The British never won the fight and eventually both sides tired of this war of attrition. They came to an understanding and a treaty was signed. The place was Waitangi and New Zealand observes the date as a holiday. Not an invasion day but a day of mutual awareness. There were growing pains. The treaty was ignored and settlers continued to encroach on Maori land and as was usual at the time violence ensued. The Maori believed that the land was theirs and they considered the land "rented" to the “Pakeha” or white-skinned.
Photo courtesy of: gemacd.com
New Zealand today is now one if not the most racially accepting country in the world. Talk to New Zealanders and you will hear spatterings of the Maori language in common use, just one sign of the merging cultures living side by side.
Back in Australia, I think the date for our national celebration is wrong. I am all for a national Day of celebration, a day we all come together and celebrate, but it seems to me that all Australians should celebrate, not just the new ones.
So, what is the answer? Do we re-label the day into something more inclusive? Or do we celebrate on another date all together?
The 26th January is not really a celebration of national federation or even of Australia. Australia was just a concept then. It was a small group of colonies on a huge island and to quote Monty Python, “Strange women lying in ponds distributing swords is no basis for a system of government.” To paraphrase: “Strange men planting a flag in the sand is no basis for possession or equality.”
SO WHAT IS THE ALTERNATIVE?
I personally would like Australia day to be a celebration of Australia’s growing up and becoming a great nation. Not a remembrance of soldiers and convicts but the day we became a people.
Photo Courtesy of - flickr.com (user: Caitlin Regan)
So if I was to pick a national day of celebration, I have three alternatives!
1. The 1st of January, the day when Australia became a nation. The day of the Federation of Australian states into one country. The day we became self-governing and unified as Australia.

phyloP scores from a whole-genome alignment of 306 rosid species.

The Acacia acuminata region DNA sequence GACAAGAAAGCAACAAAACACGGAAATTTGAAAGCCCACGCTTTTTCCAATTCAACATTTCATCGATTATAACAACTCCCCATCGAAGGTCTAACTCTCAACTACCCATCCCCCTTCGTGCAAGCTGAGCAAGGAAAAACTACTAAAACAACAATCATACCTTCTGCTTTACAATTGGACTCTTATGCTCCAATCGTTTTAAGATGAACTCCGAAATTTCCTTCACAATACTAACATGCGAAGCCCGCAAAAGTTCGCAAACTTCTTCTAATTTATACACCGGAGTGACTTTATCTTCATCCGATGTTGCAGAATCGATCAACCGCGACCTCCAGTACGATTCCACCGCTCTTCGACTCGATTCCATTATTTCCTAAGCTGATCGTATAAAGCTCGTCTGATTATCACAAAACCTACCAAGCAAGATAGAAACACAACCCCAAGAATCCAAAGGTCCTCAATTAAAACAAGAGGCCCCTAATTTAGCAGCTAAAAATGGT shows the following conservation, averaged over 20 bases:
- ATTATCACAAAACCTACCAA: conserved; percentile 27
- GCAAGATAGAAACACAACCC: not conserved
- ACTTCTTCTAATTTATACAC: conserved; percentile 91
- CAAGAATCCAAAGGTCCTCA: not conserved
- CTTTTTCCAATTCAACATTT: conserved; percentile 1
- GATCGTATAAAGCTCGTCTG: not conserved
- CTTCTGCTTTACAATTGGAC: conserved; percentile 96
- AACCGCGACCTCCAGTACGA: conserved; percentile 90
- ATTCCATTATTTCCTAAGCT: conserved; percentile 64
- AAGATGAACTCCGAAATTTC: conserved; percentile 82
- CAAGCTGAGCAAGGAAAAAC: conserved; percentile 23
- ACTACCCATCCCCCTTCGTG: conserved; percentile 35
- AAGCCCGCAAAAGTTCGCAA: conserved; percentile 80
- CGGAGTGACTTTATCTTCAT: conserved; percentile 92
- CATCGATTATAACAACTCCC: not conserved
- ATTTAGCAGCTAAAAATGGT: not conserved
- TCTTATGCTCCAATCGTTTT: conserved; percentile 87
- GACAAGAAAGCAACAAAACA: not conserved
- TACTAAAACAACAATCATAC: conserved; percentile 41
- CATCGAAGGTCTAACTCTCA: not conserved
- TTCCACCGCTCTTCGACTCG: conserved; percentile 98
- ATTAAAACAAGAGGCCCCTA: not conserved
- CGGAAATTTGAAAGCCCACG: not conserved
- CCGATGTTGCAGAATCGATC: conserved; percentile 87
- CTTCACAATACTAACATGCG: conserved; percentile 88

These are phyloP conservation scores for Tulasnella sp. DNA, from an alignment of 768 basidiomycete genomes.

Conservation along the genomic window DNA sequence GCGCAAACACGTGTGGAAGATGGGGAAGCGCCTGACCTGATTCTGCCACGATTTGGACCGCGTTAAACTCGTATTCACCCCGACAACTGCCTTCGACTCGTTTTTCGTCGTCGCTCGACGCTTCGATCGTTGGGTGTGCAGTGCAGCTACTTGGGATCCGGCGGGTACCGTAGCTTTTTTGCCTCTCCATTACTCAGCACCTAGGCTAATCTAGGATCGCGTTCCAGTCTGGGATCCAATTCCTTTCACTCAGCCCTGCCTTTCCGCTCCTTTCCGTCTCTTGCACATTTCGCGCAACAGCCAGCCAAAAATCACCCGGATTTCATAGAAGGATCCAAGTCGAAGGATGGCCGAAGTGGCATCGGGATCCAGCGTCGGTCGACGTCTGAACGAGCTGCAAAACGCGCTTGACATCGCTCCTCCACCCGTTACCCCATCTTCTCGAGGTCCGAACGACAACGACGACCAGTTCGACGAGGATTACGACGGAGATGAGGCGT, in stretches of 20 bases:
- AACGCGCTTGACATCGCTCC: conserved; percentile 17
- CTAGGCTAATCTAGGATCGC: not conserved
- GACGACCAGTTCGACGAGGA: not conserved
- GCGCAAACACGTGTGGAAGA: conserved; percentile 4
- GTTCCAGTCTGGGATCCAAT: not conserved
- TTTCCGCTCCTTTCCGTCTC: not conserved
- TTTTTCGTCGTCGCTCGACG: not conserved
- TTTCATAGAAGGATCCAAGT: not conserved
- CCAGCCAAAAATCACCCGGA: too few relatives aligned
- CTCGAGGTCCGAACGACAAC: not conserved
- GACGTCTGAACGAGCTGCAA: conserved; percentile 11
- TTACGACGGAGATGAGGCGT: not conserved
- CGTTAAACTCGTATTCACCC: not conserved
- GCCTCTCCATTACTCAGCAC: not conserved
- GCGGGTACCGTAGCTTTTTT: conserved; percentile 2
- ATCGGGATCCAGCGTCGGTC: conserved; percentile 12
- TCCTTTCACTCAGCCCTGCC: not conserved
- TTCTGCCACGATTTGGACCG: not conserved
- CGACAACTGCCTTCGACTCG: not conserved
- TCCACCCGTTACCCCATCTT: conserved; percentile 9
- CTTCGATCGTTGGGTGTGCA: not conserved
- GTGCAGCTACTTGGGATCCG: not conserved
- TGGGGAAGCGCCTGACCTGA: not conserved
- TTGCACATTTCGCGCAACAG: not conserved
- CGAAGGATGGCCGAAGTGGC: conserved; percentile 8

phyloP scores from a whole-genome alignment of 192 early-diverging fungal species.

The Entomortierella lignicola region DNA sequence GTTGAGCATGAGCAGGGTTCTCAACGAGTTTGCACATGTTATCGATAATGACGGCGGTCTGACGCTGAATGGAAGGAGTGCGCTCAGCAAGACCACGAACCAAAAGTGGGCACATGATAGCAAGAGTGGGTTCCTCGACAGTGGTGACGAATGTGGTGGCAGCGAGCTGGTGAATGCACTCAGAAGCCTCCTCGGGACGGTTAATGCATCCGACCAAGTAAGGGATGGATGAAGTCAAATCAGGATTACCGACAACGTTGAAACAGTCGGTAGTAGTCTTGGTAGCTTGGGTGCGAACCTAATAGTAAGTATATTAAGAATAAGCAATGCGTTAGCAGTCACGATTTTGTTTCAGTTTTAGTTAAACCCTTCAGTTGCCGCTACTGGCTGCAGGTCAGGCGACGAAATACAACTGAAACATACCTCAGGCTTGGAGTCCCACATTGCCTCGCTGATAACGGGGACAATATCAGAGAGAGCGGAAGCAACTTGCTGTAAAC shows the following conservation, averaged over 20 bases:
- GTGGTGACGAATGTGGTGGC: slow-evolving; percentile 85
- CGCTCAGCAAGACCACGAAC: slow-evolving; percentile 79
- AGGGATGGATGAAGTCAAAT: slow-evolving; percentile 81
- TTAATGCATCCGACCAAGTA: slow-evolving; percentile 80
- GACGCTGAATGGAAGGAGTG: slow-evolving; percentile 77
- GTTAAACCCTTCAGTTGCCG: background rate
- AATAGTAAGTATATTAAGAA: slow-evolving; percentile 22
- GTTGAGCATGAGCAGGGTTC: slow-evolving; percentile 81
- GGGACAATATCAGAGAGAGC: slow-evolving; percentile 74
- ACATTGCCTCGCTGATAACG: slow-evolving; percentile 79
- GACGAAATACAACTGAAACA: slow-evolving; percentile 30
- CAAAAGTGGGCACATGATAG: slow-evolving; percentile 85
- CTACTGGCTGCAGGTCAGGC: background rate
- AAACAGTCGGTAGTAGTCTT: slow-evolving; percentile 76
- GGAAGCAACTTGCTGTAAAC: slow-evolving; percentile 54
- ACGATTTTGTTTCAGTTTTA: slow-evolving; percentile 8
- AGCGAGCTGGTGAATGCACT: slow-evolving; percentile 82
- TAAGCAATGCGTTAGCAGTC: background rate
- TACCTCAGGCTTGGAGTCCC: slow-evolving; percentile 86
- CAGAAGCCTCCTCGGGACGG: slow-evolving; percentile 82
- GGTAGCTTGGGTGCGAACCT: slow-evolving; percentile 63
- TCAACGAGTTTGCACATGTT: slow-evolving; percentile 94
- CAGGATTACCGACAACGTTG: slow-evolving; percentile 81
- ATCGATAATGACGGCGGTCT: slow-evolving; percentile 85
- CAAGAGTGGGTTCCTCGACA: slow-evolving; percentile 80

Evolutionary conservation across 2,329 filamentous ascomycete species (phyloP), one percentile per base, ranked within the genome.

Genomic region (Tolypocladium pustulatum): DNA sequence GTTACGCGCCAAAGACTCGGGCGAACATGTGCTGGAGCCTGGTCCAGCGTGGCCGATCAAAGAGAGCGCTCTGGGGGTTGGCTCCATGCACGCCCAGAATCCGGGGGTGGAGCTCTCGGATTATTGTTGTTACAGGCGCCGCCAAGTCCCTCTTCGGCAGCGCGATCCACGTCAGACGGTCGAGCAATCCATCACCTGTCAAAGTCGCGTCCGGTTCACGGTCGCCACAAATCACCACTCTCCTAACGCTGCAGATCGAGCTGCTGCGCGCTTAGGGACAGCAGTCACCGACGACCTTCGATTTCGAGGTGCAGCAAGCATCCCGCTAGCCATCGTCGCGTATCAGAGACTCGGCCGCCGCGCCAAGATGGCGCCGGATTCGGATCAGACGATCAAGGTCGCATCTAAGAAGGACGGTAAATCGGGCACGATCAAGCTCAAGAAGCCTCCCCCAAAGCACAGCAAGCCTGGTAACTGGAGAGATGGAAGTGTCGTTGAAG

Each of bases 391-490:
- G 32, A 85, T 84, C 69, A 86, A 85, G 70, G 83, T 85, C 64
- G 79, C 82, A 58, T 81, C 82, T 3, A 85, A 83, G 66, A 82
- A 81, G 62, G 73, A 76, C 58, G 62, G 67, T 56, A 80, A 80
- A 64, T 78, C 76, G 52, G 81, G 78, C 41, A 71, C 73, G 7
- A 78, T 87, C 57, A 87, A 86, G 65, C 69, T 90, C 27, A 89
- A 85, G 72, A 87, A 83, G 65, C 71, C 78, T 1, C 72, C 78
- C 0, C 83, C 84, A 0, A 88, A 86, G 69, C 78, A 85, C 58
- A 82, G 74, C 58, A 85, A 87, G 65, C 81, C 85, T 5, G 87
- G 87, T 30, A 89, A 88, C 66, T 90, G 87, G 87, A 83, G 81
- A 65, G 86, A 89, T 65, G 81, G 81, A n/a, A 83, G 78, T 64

2. The 24th October in 1889 Sir Henry Parkes, the 'Father of Federation, gave his pivotal speech at Tenterfield in NSW, which set the course for federation.
He said in part: “The great question which we have to consider is, whether the time has not now arisen for the creation on this Australian continent of an Australian government and an Australian parliament. To make myself as plain as possible, Australia has now a population of three and a half millions, and the American people numbered only between three and four millions when they formed the great Commonwealth of the United States. The numbers are about the same. Surely what the Americans have done by war, Australians can bring about in peace.”
3. The 27th May. The anniversary of the 1967 referendum to amend the federal constitution which enabled the federal parliament to legislate with regard to Indigenous Australians and allowed for Indigenous Australians to be included in the national census. Which meant RECOGNITION. The public vote in favour was 90.77%.
A national celebration day should bring all its peoples together. Days like the USA’s 4th of July celebrates independence. New Zealand’s Waitangi Day celebrates the meeting and understanding of two races. France has Bastille Day, the day the people rose as one to oust an old and cruel royalty.
What does Australia Day symbolise to you? A day to party? Yes! But also a day that has deep importance to all Australians. Should it not be inclusive of all who call Australia home?
Christopher wants to see equalness in the world and desires to see the doors of Christianity open to all. He feels that, too often, faith and belief are used to promote individual ideologies. Christopher has been a drama junkie for decades. He enjoys reading, theatre, good food and good company. He loves music but can’t play a note, nor sing very well for that matter. He has two adult children and a patient wife. He lives in Melbourne, Australia.
See all previous articles by Christopher Newport